Recursive SQL Query

By | 2013-07-08

Imagine these tables (I’m using PostgreSQL):

    CREATE Capabilities (
        ID     serial PRIMARY KEY,
        Code   text   NOT NULL

    CREATE CapabilityPermissions (
        ID              serial  PRIMARY KEY,
        CapabilitityID  integer NOT NULL REFERENCES Capabilities(ID),
        PermissionID    integer NOT NULL REFERENCES Capabilities(ID)

What I’m aiming for here is the ability to make a permissions hierarchy. This will let us define, say, an ADMIN capability, and have that imply USER capabilities, EDITOR capabilities, etc. In other words, the CapabilityPermissions table is recursive. I’ve done this sort of thing in quite a few projects – a flexible permissions system is surprisingly useful. Usually in your app, as soon as the user is identified, you look up their permissions from the database and assemble them into an easily-searched structure. With a recursive table like this you might do (in pseudo-python):

    def fetchPermissions( startPermissionID, permissionDict = None ):
        if permissionDict is None:
            permissionDict = {}
        cursor = db.execute("SELECT CP.PermissionID, C.Code
            FROM CapabilityPermissions AS CP
                INNER JOIN Capabilities AS C ON (C.ID=CP.PermissionID)
            WHERE CP.CapabilityID = %s", (startPermissionID,))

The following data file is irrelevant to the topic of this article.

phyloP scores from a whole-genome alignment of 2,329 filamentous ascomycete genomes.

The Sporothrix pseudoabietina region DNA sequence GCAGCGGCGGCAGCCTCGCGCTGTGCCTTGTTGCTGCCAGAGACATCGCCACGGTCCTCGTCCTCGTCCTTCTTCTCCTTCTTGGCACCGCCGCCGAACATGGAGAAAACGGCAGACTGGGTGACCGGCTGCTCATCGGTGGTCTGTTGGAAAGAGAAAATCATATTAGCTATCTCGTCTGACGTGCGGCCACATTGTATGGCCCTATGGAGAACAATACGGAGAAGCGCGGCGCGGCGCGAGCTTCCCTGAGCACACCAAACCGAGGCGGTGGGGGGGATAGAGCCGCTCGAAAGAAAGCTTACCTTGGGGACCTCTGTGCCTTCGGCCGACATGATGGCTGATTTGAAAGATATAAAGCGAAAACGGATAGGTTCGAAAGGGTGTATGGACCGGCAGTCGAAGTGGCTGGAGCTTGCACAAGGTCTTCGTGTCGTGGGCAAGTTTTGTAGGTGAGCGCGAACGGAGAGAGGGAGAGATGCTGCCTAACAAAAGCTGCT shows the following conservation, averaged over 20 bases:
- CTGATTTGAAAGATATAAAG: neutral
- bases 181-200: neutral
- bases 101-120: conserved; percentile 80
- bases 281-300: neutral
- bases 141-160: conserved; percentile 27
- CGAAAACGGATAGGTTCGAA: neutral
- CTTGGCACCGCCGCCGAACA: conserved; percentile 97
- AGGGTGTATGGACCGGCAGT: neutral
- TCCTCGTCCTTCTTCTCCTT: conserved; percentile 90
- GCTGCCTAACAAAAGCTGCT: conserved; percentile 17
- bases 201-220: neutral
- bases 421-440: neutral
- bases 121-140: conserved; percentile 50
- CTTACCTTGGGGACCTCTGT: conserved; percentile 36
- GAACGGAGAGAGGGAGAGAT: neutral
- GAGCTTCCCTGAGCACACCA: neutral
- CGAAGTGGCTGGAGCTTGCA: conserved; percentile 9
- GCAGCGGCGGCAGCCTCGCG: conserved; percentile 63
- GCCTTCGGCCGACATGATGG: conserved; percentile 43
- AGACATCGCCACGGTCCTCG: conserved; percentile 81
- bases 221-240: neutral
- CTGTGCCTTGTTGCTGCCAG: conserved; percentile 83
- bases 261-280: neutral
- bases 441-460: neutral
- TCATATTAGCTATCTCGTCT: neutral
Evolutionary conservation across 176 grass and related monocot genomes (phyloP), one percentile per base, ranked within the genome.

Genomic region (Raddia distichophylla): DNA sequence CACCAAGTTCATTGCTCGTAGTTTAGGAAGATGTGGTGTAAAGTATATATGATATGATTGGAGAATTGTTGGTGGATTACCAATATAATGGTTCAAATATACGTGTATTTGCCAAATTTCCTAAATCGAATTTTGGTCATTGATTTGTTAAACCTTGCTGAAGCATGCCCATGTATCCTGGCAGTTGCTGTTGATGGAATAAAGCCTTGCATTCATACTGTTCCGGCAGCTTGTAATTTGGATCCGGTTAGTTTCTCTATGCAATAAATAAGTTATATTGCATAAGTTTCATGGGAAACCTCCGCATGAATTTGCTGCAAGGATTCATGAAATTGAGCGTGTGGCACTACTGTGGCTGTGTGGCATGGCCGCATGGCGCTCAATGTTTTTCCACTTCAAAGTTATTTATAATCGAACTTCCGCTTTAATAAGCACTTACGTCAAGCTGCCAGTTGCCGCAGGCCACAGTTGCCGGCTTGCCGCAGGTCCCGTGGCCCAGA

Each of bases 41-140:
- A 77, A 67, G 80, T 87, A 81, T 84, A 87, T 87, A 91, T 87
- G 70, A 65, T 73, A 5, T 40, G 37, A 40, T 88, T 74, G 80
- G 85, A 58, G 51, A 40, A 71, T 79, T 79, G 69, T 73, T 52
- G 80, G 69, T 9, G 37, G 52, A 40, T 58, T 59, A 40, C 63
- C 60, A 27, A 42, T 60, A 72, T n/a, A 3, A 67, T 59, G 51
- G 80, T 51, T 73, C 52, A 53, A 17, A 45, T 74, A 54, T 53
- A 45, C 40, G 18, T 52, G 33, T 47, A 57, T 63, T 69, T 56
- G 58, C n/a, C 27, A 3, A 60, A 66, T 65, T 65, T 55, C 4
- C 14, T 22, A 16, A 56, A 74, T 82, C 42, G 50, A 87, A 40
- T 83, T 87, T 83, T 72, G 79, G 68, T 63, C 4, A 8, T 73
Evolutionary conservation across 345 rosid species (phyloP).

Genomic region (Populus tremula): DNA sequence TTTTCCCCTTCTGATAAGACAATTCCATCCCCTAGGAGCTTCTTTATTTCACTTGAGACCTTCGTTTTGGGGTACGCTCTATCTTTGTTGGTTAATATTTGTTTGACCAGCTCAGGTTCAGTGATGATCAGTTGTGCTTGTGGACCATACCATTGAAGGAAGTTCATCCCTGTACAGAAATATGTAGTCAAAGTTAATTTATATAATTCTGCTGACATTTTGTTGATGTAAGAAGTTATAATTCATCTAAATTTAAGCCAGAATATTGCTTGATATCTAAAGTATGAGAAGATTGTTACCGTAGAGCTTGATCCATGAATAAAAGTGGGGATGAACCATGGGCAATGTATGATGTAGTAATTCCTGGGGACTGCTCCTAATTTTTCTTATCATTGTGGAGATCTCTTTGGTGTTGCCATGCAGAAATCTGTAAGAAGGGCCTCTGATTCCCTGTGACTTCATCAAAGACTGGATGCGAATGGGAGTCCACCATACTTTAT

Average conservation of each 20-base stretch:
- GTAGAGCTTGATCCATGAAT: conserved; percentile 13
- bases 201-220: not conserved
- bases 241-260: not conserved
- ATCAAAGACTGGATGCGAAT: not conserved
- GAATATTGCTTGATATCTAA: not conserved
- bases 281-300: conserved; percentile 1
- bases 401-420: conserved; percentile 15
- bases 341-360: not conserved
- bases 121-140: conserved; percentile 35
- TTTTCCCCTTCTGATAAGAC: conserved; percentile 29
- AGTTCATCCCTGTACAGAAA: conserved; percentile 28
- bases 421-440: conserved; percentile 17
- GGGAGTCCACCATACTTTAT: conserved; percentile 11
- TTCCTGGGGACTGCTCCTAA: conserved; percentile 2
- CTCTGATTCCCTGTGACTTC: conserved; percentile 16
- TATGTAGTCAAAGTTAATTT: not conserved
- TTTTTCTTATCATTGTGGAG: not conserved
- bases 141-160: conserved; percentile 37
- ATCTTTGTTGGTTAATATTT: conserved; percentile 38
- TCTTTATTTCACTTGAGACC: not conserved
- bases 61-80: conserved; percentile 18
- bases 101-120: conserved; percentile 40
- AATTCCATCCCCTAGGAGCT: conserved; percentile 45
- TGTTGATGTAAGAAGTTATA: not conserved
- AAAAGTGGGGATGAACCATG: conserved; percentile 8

for row in cursor:
            if row[1] not in permissionDict:
                permissionDict[row[1]] = row[0]
                fetchPermissions( row[0], permissionDict )

        return permissionDict

This function recursively queries as it finds each new permission. Nothing in particular wrong with it other than it’s making lots of queries.

If you’ve got a compliant database (PostgreSQL for example), then you can get the database to do the work with a recursive query.

    CREATE VIEW AllPermissions AS
    WITH RECURSIVE RecursedCP(CapabilityID,PermissionID) AS (
            -- This is the non-recursive query, and forms the basis of the
            -- whole sequence, each record in this result is stored into a
            -- temporary working table, which is then available in the
            -- recursive query (named after the recursive output name,
            -- RecursedCP)
            SELECT CapabilityID,CapabilityID FROM CapabilityPermissions
            -- The recursive query has the temporary table available
            -- and will add its output to the result, and make that output
            -- the new temporary table.  For each capability then, we want to
            -- use its permission as the new capability for the next
            -- iteration
            SELECT AP.CapabilityID,CP.PermissionID
                FROM RecursedCP AS AP
                    INNER JOIN CapabilityPermissions AS CP ON (CP.CapabilityID=AP.PermissionID)
    ) SELECT CapabilityID, PermissionID FROM RecursedCP;

The two parts are a query to “seed” the recursion, then the query that takes that seed and expands it, which becomes the next seed. The use of UNION tells the database that the expansions should all be aggregated into the single query result.

With this VIEW in place, you can then easily convert the whole lot into a filtered query: so if you’re user is assigned capability ID#1, you can get the full list of permissions that that capability implies like this:

    SELECT * FROM AllPermissions WHERE CapabilityID = 1;

I like to treat these top-level capabilities as “roles”, and the leaf permissions at the codes that are checked throughout the application. That way you get a role-based access system with fine-grained access.

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